I think about a lot of stuff, which you know if you’ve read my blog at all. It all flows out of my brain and lands here. It’s sort of how I process stuff. It’s like processing out loud and it’s a little therapeutic. Today I’m thinking about my story, and what I want it to be 15 years from now. Of course, it’s not one of those things where the answer has leapt out. I wish it was that easy.
Here’s the low down as I see it so far. Did all the planned stuff. Grew up in the woods, great family, normal ups and downs like any other family. We were the family that was always doing. Winters, we were skiing. Summers, we were horseback riding in the backcountry, sailing, boating. Bottom line, lots of doing. Not a lot of downtime. And we had a great time. So when I had my kids, I felt like I should always be doing. I wasn’t content to just sit around the house. It made me antsy, anxious, feeling like I was missing out. But I stayed busy doing stuff, just stuff, nothing that really made me happy. Ok, of course hanging with my kids was fun, but there was still more I felt I should be doing.
Then, somewhere in my late 30’s, I found I could ride a bike, a long way, and I was in love. At first, 20 miles was a long way. I thought I’d die. But it got easier, and I kept going. I discovered that I really like to ride a long way, seemed like my body was meant for it. I had great friends and we had some crazy adventures! Overnight bike trips, double centuries, competing, riding with fast guys…things I never would have thought I could do. I meant so many kind, amazing, inspiring people. People who accomplished much more than I ever could, who rode in with me on some of those rides that were tough, encouraging me along the way. Cycling was my passion.
Then life threw me a few curve-balls. So what else is new, right? That’s what life does. Ok, so now what. Well, you adjust, that’s what. I slowed down. I hated it, but I slowed down. But I got used to it and as much as I still had passion for cycling, not spending all day on my bike wasn’t a bad thing. Except, I missed my bike. I missed getting out in nature, in God’s creation. Getting out and exploring, pushing my body, seeing what I can do.
So I started swimming, and I can’t run, but started walking, fast. And if endurance was good for cycling, I’d better do that for swimming and walking. So into the Bay, onto Half-Marathons, Marathons (or, marathon, one…but I’m not done). I don’t know what it is, but I really like endurance events. I love the camaraderie, I love pushing my body, and I love the adventure.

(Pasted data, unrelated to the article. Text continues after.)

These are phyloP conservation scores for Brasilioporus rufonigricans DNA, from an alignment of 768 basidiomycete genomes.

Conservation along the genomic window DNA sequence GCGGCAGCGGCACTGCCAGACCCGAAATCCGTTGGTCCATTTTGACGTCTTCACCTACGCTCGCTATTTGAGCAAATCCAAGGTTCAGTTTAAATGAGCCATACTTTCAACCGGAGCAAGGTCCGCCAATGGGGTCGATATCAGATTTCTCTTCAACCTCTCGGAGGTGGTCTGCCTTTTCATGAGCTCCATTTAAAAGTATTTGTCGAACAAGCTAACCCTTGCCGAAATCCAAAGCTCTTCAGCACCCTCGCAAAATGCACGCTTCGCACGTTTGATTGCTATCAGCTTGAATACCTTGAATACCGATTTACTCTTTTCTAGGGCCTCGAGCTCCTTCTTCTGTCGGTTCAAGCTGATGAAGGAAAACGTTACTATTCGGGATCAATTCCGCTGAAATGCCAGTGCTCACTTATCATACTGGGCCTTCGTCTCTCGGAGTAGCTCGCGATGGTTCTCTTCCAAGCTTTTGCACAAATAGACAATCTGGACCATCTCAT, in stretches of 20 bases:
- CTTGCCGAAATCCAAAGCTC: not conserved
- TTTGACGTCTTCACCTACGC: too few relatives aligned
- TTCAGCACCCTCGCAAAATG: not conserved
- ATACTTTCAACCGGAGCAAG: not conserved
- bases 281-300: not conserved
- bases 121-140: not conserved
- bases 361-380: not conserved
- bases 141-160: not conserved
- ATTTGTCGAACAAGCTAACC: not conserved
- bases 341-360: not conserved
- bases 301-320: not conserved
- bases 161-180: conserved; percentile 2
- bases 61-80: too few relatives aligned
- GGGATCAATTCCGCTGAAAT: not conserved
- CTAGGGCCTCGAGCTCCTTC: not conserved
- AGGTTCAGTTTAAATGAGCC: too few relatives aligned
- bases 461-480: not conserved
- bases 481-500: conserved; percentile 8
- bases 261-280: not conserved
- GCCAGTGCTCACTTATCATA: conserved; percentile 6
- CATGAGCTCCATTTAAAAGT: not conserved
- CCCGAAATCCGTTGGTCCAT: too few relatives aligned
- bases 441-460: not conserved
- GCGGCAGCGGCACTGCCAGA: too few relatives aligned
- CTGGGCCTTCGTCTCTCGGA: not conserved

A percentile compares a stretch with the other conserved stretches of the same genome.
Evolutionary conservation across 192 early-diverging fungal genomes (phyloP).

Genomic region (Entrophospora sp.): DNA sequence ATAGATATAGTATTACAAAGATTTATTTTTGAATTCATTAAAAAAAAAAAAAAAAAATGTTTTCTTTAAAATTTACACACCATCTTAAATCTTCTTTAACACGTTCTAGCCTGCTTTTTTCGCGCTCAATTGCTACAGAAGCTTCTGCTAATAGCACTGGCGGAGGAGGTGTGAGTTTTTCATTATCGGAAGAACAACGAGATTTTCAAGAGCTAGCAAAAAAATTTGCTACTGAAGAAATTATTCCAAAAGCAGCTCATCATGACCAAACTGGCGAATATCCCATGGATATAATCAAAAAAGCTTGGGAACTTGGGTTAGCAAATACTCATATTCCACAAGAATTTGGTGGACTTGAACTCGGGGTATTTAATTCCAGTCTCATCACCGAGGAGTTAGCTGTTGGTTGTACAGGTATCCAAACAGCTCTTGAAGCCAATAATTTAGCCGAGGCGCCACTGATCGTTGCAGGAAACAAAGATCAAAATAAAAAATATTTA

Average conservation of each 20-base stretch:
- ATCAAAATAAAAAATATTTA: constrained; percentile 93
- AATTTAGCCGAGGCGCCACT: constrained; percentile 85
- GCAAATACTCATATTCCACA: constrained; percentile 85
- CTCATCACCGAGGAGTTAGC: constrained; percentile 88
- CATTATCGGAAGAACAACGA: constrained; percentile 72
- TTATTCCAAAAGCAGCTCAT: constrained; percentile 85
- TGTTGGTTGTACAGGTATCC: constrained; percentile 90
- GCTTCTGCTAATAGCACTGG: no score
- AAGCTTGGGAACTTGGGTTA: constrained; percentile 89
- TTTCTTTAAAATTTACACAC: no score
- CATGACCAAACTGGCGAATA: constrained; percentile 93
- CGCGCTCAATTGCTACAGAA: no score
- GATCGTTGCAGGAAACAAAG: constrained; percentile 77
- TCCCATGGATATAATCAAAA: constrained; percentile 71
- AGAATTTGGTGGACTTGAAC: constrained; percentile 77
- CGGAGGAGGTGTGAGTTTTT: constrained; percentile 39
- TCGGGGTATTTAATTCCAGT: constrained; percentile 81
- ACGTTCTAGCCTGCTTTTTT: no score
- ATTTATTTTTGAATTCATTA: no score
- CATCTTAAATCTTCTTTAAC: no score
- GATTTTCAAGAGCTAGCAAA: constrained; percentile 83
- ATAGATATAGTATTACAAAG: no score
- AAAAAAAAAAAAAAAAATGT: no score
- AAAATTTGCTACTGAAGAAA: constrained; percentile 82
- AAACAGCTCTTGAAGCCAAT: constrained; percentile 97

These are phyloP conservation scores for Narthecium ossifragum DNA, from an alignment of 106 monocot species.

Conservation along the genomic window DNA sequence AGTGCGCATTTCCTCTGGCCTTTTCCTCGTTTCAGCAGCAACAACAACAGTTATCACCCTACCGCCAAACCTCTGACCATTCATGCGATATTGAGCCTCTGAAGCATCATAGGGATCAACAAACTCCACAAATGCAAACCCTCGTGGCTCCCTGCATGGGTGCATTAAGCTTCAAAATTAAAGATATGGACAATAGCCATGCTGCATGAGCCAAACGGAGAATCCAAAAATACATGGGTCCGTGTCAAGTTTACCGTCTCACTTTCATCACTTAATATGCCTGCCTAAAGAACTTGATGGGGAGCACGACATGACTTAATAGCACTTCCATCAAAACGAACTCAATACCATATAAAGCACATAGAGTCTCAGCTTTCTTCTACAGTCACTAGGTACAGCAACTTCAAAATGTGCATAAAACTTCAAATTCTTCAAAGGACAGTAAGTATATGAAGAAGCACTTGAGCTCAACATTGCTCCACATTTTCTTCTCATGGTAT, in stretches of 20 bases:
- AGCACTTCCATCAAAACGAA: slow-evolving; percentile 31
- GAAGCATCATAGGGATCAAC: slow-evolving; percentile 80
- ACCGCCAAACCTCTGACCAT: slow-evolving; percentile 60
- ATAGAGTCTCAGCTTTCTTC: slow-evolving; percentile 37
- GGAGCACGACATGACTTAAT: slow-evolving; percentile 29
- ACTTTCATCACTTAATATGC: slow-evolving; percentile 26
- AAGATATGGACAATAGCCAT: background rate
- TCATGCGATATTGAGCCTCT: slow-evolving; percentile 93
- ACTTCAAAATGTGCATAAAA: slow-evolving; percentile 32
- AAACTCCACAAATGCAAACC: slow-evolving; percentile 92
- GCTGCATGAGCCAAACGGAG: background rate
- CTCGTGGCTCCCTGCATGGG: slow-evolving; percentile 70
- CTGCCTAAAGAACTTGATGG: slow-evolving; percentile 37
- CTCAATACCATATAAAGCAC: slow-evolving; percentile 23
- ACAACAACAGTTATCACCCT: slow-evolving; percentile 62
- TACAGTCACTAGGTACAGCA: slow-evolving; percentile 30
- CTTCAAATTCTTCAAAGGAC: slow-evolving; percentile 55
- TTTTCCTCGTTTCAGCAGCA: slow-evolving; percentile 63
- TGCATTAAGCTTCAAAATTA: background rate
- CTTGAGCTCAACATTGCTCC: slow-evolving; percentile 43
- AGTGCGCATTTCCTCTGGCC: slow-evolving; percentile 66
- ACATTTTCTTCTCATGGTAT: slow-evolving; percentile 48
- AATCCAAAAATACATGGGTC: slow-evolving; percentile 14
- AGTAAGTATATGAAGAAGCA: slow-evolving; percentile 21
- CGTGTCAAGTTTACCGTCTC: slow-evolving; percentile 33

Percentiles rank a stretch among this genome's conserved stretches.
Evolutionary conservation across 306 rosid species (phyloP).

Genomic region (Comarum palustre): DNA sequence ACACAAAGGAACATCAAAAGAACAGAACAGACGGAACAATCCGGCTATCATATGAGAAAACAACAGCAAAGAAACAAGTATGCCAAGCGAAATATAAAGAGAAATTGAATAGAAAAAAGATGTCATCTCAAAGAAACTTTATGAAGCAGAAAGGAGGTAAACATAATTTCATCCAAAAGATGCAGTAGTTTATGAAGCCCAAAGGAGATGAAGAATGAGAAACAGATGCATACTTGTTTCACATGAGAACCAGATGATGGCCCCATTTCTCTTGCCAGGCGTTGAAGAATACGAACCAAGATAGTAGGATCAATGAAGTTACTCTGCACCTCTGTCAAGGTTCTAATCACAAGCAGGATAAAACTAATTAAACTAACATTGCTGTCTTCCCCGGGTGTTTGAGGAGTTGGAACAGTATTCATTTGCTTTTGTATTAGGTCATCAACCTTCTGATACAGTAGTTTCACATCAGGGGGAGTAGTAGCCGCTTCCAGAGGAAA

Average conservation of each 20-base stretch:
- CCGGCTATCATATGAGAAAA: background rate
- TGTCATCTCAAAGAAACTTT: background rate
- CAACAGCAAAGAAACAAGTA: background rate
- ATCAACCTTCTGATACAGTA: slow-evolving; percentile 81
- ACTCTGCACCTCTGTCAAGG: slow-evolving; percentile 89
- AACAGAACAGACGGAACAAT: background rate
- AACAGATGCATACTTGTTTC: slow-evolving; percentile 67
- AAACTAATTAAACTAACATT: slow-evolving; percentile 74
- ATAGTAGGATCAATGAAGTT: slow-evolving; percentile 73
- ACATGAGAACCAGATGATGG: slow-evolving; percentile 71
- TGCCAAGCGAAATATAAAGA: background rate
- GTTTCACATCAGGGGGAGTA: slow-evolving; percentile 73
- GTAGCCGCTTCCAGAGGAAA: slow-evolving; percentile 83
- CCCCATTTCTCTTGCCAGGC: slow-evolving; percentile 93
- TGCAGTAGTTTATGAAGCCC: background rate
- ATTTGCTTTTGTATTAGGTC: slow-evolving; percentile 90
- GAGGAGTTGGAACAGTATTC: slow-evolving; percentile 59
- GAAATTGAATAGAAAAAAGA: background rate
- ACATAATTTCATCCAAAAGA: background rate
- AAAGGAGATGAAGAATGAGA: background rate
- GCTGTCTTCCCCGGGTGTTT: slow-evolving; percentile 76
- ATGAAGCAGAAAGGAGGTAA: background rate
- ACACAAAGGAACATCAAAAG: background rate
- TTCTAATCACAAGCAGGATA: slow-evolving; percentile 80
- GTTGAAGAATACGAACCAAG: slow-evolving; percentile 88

I think today this is spilling out my head because it has to do with my story. At least my story so far. And I don’t know that it matters, but here’s what I think. I think that anyone could do what I’ve done and all that I still have on the list to do. I honestly do. I think too often we self-impose limits on ourselves. We listen to what other people say, or what we say in our own heads, about what we can’t do rather than what we can do. This is where I am thankful. I had my foot amputated when I was 4, and my story could have been much different. But my parents never treated me like I was any different than every other little girl. So all that “doing?” I was doing, I didn’t have a hall pass, I didn’t get out of PE, I did everything everyone else did. And what a difference that made, it set me out on the right course. So it never occurs to me that I can’t do something.
That’s the same challenge I’d put out for anyone else. The only thing limiting you or anyone else is that voice in your head – or maybe it’s someone’s voice – but you can ignore it, that’s ok. And I think I want that to part of my story. I want to find ways I can help shape someone else’s story. Help some other woman believe in themselves and believe that those big dreams they have don’t have to be dreams, they can really happen.